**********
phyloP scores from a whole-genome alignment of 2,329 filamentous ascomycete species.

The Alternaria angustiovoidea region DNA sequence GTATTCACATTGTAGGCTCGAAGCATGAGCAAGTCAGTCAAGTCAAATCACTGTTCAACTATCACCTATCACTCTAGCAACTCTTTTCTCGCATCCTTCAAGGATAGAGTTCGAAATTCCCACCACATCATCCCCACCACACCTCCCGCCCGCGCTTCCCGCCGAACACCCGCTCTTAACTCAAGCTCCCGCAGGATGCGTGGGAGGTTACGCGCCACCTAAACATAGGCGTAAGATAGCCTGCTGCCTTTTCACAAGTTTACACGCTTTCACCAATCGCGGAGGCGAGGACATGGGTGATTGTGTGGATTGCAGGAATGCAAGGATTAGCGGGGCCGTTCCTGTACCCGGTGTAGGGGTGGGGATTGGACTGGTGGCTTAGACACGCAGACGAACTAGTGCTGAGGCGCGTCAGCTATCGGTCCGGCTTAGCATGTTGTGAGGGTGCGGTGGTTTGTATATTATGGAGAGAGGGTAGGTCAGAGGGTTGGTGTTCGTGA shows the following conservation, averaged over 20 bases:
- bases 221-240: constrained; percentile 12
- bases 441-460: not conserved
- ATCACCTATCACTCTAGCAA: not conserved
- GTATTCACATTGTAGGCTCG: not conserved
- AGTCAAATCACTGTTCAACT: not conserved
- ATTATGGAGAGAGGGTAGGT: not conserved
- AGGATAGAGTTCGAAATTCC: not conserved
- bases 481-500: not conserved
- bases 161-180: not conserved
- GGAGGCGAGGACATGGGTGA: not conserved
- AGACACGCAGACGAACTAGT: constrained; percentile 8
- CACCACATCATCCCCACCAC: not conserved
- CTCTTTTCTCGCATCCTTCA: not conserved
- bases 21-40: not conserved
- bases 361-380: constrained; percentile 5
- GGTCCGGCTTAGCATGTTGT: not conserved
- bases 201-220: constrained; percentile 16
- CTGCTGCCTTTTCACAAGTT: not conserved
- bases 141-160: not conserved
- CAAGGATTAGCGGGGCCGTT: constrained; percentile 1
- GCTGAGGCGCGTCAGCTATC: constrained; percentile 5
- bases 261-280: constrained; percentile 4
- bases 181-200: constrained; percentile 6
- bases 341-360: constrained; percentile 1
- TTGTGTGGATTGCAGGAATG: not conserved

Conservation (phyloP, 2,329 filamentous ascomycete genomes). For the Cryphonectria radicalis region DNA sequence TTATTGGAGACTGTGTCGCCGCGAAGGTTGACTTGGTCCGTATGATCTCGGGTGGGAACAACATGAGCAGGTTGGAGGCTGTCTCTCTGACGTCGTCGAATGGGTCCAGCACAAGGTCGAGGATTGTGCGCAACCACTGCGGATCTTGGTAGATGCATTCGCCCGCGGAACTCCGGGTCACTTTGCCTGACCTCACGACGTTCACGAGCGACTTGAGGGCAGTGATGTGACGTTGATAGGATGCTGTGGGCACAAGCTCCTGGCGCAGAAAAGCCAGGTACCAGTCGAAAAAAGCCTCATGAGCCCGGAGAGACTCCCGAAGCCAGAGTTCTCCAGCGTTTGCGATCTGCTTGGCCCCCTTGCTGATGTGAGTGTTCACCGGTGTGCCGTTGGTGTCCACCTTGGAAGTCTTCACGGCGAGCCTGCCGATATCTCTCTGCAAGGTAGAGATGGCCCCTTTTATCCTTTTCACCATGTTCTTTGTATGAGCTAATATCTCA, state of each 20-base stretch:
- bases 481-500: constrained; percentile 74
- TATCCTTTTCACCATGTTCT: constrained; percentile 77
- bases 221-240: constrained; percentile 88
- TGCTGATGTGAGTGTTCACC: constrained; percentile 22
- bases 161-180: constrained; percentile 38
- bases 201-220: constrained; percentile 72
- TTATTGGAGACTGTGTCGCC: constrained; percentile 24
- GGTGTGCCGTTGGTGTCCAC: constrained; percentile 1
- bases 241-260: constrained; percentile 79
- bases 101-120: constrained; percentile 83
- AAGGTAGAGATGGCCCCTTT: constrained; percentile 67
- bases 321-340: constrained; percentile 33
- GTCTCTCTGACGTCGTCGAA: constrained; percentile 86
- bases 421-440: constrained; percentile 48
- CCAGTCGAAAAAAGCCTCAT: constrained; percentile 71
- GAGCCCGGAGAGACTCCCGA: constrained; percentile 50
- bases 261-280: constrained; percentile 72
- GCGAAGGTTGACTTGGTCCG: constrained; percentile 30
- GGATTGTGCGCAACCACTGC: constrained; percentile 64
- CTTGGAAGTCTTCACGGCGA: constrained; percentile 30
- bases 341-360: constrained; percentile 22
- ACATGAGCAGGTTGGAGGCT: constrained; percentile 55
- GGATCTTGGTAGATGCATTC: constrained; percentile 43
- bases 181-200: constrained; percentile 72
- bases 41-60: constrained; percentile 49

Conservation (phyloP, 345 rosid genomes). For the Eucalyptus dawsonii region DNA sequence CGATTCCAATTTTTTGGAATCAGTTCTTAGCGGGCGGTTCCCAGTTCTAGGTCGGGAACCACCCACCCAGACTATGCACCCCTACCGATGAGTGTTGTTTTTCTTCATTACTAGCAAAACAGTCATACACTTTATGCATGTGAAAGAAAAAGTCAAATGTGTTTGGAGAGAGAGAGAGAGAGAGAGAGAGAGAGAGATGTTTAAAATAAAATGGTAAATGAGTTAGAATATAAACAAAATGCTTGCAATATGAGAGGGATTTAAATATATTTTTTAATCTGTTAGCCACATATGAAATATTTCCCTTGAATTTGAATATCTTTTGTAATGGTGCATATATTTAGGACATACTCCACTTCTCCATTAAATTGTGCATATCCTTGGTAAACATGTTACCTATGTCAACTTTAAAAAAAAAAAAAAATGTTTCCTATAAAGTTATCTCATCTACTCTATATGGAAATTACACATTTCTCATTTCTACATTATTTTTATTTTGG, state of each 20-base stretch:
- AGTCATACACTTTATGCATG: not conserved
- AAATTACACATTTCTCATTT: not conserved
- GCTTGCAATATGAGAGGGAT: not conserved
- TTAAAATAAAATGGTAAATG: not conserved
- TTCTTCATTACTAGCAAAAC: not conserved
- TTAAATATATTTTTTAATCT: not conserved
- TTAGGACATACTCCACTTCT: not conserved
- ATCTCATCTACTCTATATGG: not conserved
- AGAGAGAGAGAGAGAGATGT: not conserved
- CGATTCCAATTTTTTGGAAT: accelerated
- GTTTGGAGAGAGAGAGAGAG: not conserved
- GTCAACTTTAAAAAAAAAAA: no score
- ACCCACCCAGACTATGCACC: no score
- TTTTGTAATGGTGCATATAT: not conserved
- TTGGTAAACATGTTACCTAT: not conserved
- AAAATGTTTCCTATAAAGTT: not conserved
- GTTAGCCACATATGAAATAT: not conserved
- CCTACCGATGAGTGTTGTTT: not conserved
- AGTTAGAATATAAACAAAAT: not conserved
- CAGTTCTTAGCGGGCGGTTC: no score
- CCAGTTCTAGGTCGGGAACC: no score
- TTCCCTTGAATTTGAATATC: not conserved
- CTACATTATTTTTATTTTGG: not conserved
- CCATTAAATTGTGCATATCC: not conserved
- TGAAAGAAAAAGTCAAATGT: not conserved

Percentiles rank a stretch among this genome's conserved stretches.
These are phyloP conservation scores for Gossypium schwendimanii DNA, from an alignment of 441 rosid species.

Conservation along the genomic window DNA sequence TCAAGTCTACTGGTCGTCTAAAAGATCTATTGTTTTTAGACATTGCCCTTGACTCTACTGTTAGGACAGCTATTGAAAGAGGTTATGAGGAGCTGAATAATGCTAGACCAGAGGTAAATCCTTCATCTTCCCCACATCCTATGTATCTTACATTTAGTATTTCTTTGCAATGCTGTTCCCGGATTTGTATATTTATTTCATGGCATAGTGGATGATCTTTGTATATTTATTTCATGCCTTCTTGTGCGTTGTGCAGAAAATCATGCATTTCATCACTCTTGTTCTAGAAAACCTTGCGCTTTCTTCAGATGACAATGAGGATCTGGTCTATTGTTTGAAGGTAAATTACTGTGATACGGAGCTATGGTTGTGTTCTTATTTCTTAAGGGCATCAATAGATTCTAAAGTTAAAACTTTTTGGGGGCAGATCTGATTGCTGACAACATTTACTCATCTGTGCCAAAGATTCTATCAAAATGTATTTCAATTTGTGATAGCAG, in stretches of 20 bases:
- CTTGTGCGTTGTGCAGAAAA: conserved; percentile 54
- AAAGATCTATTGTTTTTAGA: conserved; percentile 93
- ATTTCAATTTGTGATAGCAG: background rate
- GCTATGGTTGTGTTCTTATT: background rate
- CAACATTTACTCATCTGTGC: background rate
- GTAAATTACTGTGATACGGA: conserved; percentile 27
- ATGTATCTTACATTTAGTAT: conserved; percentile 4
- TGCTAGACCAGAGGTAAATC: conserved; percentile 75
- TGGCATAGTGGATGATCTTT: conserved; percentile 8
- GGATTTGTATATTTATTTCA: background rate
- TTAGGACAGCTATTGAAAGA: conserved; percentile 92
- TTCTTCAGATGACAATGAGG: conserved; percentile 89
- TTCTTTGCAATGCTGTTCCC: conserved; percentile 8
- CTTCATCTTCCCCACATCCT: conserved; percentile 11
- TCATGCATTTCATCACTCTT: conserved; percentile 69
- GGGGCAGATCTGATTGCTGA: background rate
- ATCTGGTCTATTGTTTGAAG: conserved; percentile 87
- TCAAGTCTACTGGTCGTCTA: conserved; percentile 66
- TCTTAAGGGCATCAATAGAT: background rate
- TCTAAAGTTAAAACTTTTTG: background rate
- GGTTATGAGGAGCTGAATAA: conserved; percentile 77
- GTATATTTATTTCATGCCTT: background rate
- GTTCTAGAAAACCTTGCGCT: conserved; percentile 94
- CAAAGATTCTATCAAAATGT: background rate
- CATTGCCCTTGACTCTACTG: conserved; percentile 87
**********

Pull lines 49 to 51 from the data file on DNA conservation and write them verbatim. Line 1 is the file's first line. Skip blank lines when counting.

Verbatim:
- bases 341-360: constrained; percentile 22
- ACATGAGCAGGTTGGAGGCT: constrained; percentile 55
- GGATCTTGGTAGATGCATTC: constrained; percentile 43